Four New Reports Reviewed
NCEER technical reports are published to communicate specific research data and project results. Reports are written by NCEER-funded researchers, and provide information on a variety of fields of interest in earthquake engineering. The proceedings from conferences and workshops sponsored by NCEER are also published in this series. To order a report reviewed in this issue, fill out the order form and return to NCEER. To request a complete list of titles and prices, contact NCEER Publications, University at Buffalo, Red Jacket Quadrangle, Box 610025, Buffalo, New York 14261-0025, phone: (716) 645-3391; fax: (716) 645-3399; or email: firstname.lastname@example.org. In addition, NCEER's world wide web site offers a complete list of technical reports and their abstracts. Click here to access the Report Listing, Report Abstracts and Report Order Form
Experimental and Analytical Investigation of Seismic Retrofit of Structures with Supplemental Damping: Part III - Viscous Damping Walls
A.M. Reinhorn and C. Li, 10/1/95, NCEER-95-0013, 252 pp., $20.00
This is the third report in a series of NCEER technical reports that examine the capabilities and limitations of passive energy dissipation systems. Comparative studies have been carried out based on analyses and experimental studies using a 1/3 scale reinforced concrete frame. The first report in the series focused on fluid damping devices (NCEER-95-0001). The second in this series investigated friction devices (NCEER-95-0009). This report presents an evaluation of viscous damping walls used as additional braces in welded steel or reinforced concrete frame structures. A mathematical model is suggested for the damping walls using information of properties from empirical relations and a structural analysis platform was adjusted to allow for comprehensive time history analyses of buildings. An evaluation of the efficiency of the dampers using a simplified pushover analysis method was performed and is suggested as an alternative method for the prediction of structural behavior and design.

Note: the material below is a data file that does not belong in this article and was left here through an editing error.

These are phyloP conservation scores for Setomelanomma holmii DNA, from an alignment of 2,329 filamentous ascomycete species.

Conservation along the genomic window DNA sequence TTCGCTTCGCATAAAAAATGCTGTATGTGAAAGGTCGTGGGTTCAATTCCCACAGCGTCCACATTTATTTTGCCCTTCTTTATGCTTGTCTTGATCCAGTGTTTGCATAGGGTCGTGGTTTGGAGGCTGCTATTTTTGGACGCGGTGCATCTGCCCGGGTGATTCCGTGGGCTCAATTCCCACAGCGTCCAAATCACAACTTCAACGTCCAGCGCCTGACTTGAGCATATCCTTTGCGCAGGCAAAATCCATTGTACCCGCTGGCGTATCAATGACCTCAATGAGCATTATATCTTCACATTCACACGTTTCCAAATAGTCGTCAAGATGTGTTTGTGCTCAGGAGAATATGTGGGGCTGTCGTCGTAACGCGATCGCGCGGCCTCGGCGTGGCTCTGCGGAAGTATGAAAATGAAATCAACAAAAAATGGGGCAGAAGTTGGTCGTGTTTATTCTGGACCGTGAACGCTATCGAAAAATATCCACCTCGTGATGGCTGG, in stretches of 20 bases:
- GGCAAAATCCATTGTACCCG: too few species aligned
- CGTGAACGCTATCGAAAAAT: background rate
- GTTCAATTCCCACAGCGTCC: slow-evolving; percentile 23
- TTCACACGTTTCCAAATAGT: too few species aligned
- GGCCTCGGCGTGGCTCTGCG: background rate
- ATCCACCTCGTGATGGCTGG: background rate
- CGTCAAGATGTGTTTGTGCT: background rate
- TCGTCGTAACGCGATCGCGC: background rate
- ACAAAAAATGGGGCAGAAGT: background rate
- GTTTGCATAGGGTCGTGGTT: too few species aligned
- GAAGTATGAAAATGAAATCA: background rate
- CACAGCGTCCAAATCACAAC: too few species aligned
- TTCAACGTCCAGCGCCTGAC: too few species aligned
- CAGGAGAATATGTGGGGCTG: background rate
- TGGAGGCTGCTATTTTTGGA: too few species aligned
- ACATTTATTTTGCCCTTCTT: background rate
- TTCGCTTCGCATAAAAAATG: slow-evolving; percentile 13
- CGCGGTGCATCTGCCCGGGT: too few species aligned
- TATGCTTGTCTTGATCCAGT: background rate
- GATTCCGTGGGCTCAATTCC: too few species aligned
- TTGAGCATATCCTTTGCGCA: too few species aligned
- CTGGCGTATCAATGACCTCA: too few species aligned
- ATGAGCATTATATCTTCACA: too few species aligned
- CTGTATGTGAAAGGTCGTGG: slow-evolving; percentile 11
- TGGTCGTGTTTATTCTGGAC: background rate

Seismic Fragility Analysis of Equipment and Structures in a Memphis Electric Substation
J-R. Huo and H.H.M. Hwang, 8/10/95, NCEER-95-0014, 172 pp., $15.00
This report presents a seismic fragility analysis of equipment and structures in an electric substation (#21) in Memphis, Tennessee. The electric substation selected is located near several major hospitals in downtown Memphis, and consists of several major types of equipment and structures, such as 115/12 kV transformers, oil circuit breakers, and switch structures. The failure of equipment and structures is defined as the state at which a component fails to perform its function. The capacity corresponding to this damage state is then established. On the other hand,the seismic response of a component is determined by either a response spectral analysis or a static analysis. The uncertainties in seismic response and capacity are quantified to determine the probabilities of failure corresponding to various levels of ground shaking. The results are displayed as fragility curves. From the fragility analysis results, the seismic performance of equipment and structures in a substation can be revealed. For example, 115/12 kV transformers in Substation 21 are very vulnerable to earthquakes even with moderate magnitude. The fragility analysis results can also provide the necessary data for evaluating the seismic performance of the entire electric substation and for performing a reliability analysis of the electric transmission system.